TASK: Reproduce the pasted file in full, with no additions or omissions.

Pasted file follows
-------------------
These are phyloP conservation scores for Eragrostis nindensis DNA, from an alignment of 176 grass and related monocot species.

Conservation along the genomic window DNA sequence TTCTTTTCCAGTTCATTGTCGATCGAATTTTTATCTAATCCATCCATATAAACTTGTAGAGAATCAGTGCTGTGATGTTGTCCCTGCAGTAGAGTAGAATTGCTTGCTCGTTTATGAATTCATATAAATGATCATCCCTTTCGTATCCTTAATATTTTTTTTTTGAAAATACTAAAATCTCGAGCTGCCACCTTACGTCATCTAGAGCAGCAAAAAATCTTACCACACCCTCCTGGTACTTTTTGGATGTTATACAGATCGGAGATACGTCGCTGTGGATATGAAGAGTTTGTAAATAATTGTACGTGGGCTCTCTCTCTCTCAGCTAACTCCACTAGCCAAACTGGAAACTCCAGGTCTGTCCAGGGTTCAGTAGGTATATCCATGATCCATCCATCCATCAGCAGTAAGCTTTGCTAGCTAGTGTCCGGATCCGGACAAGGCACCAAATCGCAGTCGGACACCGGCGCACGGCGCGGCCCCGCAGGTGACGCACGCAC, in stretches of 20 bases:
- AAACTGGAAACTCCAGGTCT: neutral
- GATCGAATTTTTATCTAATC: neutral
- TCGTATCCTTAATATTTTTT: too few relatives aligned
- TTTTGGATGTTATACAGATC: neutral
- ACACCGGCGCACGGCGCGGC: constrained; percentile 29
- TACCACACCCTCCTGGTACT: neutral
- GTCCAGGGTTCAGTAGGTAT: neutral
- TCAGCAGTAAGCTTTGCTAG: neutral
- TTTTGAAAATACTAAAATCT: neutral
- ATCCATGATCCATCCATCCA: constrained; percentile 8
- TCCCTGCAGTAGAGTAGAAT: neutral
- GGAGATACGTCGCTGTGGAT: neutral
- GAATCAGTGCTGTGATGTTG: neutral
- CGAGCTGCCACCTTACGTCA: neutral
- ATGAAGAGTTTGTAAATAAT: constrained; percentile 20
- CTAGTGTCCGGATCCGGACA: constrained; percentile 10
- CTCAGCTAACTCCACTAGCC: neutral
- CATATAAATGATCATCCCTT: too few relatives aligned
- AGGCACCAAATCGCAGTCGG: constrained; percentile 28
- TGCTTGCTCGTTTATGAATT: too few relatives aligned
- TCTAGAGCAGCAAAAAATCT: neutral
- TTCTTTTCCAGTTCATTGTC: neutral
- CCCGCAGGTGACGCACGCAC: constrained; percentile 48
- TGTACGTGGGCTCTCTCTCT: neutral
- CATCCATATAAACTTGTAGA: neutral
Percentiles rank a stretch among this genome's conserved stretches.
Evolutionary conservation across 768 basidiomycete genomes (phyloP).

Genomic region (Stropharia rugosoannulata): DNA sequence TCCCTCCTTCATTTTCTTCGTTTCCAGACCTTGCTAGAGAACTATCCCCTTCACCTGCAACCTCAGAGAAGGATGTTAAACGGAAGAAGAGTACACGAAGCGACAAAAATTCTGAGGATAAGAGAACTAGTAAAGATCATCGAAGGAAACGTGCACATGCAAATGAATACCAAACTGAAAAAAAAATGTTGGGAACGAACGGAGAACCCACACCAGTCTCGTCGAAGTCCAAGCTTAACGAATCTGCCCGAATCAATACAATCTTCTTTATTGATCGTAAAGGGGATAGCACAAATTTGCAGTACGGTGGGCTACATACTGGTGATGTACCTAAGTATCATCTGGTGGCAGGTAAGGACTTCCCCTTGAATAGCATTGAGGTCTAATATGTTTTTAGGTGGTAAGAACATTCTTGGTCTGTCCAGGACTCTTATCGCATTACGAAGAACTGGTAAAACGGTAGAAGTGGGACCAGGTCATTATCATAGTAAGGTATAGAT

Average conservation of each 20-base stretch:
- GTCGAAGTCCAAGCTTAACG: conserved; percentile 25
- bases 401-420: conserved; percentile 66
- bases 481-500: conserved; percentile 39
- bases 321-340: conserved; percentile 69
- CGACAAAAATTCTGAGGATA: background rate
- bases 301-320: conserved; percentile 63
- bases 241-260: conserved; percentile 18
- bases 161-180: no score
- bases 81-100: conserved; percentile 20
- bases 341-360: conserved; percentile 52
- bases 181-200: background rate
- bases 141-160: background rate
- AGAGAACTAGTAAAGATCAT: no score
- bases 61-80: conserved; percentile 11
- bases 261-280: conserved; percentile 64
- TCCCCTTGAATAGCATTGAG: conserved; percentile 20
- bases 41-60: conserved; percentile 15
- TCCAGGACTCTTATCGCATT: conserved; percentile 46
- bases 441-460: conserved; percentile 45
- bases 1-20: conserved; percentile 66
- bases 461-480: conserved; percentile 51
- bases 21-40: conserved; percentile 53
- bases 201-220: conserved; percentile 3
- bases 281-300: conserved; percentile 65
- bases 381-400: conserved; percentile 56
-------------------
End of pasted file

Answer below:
These are phyloP conservation scores for Eragrostis nindensis DNA, from an alignment of 176 grass and related monocot species.

Conservation along the genomic window DNA sequence TTCTTTTCCAGTTCATTGTCGATCGAATTTTTATCTAATCCATCCATATAAACTTGTAGAGAATCAGTGCTGTGATGTTGTCCCTGCAGTAGAGTAGAATTGCTTGCTCGTTTATGAATTCATATAAATGATCATCCCTTTCGTATCCTTAATATTTTTTTTTTGAAAATACTAAAATCTCGAGCTGCCACCTTACGTCATCTAGAGCAGCAAAAAATCTTACCACACCCTCCTGGTACTTTTTGGATGTTATACAGATCGGAGATACGTCGCTGTGGATATGAAGAGTTTGTAAATAATTGTACGTGGGCTCTCTCTCTCTCAGCTAACTCCACTAGCCAAACTGGAAACTCCAGGTCTGTCCAGGGTTCAGTAGGTATATCCATGATCCATCCATCCATCAGCAGTAAGCTTTGCTAGCTAGTGTCCGGATCCGGACAAGGCACCAAATCGCAGTCGGACACCGGCGCACGGCGCGGCCCCGCAGGTGACGCACGCAC, in stretches of 20 bases:
- AAACTGGAAACTCCAGGTCT: neutral
- GATCGAATTTTTATCTAATC: neutral
- TCGTATCCTTAATATTTTTT: too few relatives aligned
- TTTTGGATGTTATACAGATC: neutral
- ACACCGGCGCACGGCGCGGC: constrained; percentile 29
- TACCACACCCTCCTGGTACT: neutral
- GTCCAGGGTTCAGTAGGTAT: neutral
- TCAGCAGTAAGCTTTGCTAG: neutral
- TTTTGAAAATACTAAAATCT: neutral
- ATCCATGATCCATCCATCCA: constrained; percentile 8
- TCCCTGCAGTAGAGTAGAAT: neutral
- GGAGATACGTCGCTGTGGAT: neutral
- GAATCAGTGCTGTGATGTTG: neutral
- CGAGCTGCCACCTTACGTCA: neutral
- ATGAAGAGTTTGTAAATAAT: constrained; percentile 20
- CTAGTGTCCGGATCCGGACA: constrained; percentile 10
- CTCAGCTAACTCCACTAGCC: neutral
- CATATAAATGATCATCCCTT: too few relatives aligned
- AGGCACCAAATCGCAGTCGG: constrained; percentile 28
- TGCTTGCTCGTTTATGAATT: too few relatives aligned
- TCTAGAGCAGCAAAAAATCT: neutral
- TTCTTTTCCAGTTCATTGTC: neutral
- CCCGCAGGTGACGCACGCAC: constrained; percentile 48
- TGTACGTGGGCTCTCTCTCT: neutral
- CATCCATATAAACTTGTAGA: neutral
Percentiles rank a stretch among this genome's conserved stretches.
Evolutionary conservation across 768 basidiomycete genomes (phyloP).

Genomic region (Stropharia rugosoannulata): DNA sequence TCCCTCCTTCATTTTCTTCGTTTCCAGACCTTGCTAGAGAACTATCCCCTTCACCTGCAACCTCAGAGAAGGATGTTAAACGGAAGAAGAGTACACGAAGCGACAAAAATTCTGAGGATAAGAGAACTAGTAAAGATCATCGAAGGAAACGTGCACATGCAAATGAATACCAAACTGAAAAAAAAATGTTGGGAACGAACGGAGAACCCACACCAGTCTCGTCGAAGTCCAAGCTTAACGAATCTGCCCGAATCAATACAATCTTCTTTATTGATCGTAAAGGGGATAGCACAAATTTGCAGTACGGTGGGCTACATACTGGTGATGTACCTAAGTATCATCTGGTGGCAGGTAAGGACTTCCCCTTGAATAGCATTGAGGTCTAATATGTTTTTAGGTGGTAAGAACATTCTTGGTCTGTCCAGGACTCTTATCGCATTACGAAGAACTGGTAAAACGGTAGAAGTGGGACCAGGTCATTATCATAGTAAGGTATAGAT

Average conservation of each 20-base stretch:
- GTCGAAGTCCAAGCTTAACG: conserved; percentile 25
- bases 401-420: conserved; percentile 66
- bases 481-500: conserved; percentile 39
- bases 321-340: conserved; percentile 69
- CGACAAAAATTCTGAGGATA: background rate
- bases 301-320: conserved; percentile 63
- bases 241-260: conserved; percentile 18
- bases 161-180: no score
- bases 81-100: conserved; percentile 20
- bases 341-360: conserved; percentile 52
- bases 181-200: background rate
- bases 141-160: background rate
- AGAGAACTAGTAAAGATCAT: no score
- bases 61-80: conserved; percentile 11
- bases 261-280: conserved; percentile 64
- TCCCCTTGAATAGCATTGAG: conserved; percentile 20
- bases 41-60: conserved; percentile 15
- TCCAGGACTCTTATCGCATT: conserved; percentile 46
- bases 441-460: conserved; percentile 45
- bases 1-20: conserved; percentile 66
- bases 461-480: conserved; percentile 51
- bases 21-40: conserved; percentile 53
- bases 201-220: conserved; percentile 3
- bases 281-300: conserved; percentile 65
- bases 381-400: conserved; percentile 56